|The demand for farm equipment is | |growing because more and more Indian| |farmers are opening up to mechanized| |agricultural practices in place of | |traditional farming methods | |Bharat Dharia | |Agricon Industries | TheOpportunity With a long value chain that spans across the agricultural cycle, Indian entrepreneurs have a host of opportunities to explore. These include equipment involved in land development, tillage, seedbed preparation, sowing and planting, plant protection, harvesting and post harvest activities.

Besides manufacturing, distribution and retail opportunities in post-harvest equipment are a plenty, and entrepreneurs could explore this area. As the cost of post harvest equipment is very high, a good margin exists for distributors of such products. There is plenty of scope of India becoming a low-cost manufacturing destination for foreign players. Some companies such as Agricon are already harping on it. “We are shortly commencing production of forged shovels which are mainly for European market.

Also due to high cost of production in other countries, they are discounting producing such tools and are outsourcing from India or China. So in time to come we are quite optimistic that constant demand should persist,” says Dharia. The Market Although dependent heavily on monsoon, the demand for farm equipment has only risen over the years. “India comprised a $5. 8 billion market for agricultural equipment in 2007, third largest in the world behind the US and China,” says The Freedonia Group. “India is the world’s second largest four wheel tractor producer behind China on a unit basis (output of around 305,000 units in 2007).

The production cost for one tractor in India is less than half the level found in developed countries, which has enabled India to become a significant net exporter of lower horsepower tractors,” it adds. [pic] The market penetration of tractors and other farm equipment is still very low. This clearly implies enough scope for growth. The KPMG-IBEF study draws a parallel with the consumer durables and auto sectors saying that when there is a low market penetration, coupled with availability of high quality, high technology products and ease of financing, the market booms.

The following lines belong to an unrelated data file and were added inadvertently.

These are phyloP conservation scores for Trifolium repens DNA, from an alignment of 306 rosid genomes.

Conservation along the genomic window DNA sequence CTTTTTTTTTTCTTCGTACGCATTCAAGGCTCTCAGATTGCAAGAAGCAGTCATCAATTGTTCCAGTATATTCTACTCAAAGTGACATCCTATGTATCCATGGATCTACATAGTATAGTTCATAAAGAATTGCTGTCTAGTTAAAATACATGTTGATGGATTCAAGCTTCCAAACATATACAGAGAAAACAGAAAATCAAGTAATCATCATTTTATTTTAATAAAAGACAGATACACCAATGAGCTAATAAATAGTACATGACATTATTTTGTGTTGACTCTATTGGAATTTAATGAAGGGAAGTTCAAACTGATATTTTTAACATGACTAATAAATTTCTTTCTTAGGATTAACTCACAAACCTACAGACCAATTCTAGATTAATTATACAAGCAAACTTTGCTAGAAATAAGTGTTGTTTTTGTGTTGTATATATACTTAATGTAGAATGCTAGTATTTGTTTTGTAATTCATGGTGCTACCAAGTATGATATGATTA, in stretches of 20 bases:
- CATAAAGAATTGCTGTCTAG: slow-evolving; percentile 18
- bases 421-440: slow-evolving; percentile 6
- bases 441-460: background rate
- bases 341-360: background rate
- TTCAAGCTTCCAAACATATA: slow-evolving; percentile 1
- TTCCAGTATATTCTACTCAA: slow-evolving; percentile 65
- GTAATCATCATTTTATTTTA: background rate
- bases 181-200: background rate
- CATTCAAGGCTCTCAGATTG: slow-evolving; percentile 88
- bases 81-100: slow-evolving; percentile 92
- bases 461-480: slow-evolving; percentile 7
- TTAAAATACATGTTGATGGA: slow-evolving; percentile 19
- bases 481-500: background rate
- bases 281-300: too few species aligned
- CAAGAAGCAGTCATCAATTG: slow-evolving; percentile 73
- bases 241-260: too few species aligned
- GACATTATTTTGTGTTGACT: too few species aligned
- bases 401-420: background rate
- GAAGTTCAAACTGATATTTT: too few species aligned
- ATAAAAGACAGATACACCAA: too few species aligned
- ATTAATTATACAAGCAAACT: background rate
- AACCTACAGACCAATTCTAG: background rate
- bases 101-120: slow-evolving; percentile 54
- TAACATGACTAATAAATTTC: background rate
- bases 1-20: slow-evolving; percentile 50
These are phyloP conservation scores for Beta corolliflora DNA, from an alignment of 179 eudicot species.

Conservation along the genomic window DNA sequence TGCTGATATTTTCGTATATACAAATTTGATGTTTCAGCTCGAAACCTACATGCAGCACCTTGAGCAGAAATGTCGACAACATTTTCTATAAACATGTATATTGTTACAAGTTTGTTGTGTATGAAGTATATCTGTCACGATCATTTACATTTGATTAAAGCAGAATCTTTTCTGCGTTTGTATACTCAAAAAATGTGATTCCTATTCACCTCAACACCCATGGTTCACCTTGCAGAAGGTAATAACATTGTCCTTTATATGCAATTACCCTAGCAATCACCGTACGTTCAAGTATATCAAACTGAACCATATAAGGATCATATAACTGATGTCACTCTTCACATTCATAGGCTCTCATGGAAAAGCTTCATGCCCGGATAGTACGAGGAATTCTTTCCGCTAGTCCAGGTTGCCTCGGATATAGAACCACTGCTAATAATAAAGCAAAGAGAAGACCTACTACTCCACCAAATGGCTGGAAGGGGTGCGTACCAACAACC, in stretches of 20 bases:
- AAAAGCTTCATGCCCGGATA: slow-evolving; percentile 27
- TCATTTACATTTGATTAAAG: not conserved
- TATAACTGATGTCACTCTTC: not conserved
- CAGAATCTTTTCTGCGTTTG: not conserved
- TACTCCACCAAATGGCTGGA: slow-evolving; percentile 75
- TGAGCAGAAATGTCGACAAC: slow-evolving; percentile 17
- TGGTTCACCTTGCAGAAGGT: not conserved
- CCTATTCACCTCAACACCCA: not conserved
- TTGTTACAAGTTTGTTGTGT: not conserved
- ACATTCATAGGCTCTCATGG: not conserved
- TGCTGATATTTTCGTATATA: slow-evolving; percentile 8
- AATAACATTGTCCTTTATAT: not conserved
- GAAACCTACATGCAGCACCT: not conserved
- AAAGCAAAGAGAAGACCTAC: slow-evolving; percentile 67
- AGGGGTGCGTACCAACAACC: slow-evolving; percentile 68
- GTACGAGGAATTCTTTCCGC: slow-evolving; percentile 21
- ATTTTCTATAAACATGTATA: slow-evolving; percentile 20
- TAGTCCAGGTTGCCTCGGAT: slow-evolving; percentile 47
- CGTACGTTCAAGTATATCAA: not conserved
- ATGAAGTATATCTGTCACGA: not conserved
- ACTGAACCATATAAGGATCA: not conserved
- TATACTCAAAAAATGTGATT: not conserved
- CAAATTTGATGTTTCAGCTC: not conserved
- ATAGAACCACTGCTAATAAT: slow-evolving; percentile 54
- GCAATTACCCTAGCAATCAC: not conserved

“With shipments of $5. 9 billion in 2007, India also maintains a significant agricultural equipment industry and is a modest net exporter of farm machinery. However, most output is sold domestically,” The Freedonia Group says. Challenges “My business depends a lot on three factors — monsoon, farm loans to our customers and the cost of raw material,” says D N Patil, who runs a farm equipment manufacturing company, Amkita Agro, in the Aurangabad district of Maharashtra.

Thus, he was concerned when the State Bank of India, the country’s largest public-sector bank, announced last month an embargo on its farm loans. However, the bank was quick to do a volt-face after coming under attack from several quarters. Indian farmers are heavily dependent on loans from private and public-sector banks and agri-cooperatives to buy farm equipment and implements that are needed across the agriculture cycle. “Ever since major public-sector and private sector banks started giving loans to buy farm equipment, our business has grown,” says Patil.

“Easy finance will help drive the growth of the farm equipment sector. When loan proposals stop, the total market for farm equipment goes for a toss,” he adds. The cost of iron and steel, the major raw materials for these equipment has gone up sharply in the last one year. This has pushed up the manufacturing cost of equipment, bruising margins of both big and small manufacturers. “The raw material (steel) cost has shot up dramatically by about 40% but because of competition, we cannot increase prices, thus our margins have suffered,”says Khandelwal.

However, Patil had to increase the price tag of his products in view of the rising input costs. “The plough that we used to sell for Rs 20,000 is now being sold for Rs 60,000. This is because of the rise in steel prices,” he says. Many of the farm equipment manufacturers DARE spoke to talked of increase in local competition over the last few years. They claimed that many a times buyers ignore quality in favor of low-price of a product. Thus low-cost manufacturers could spoil the party.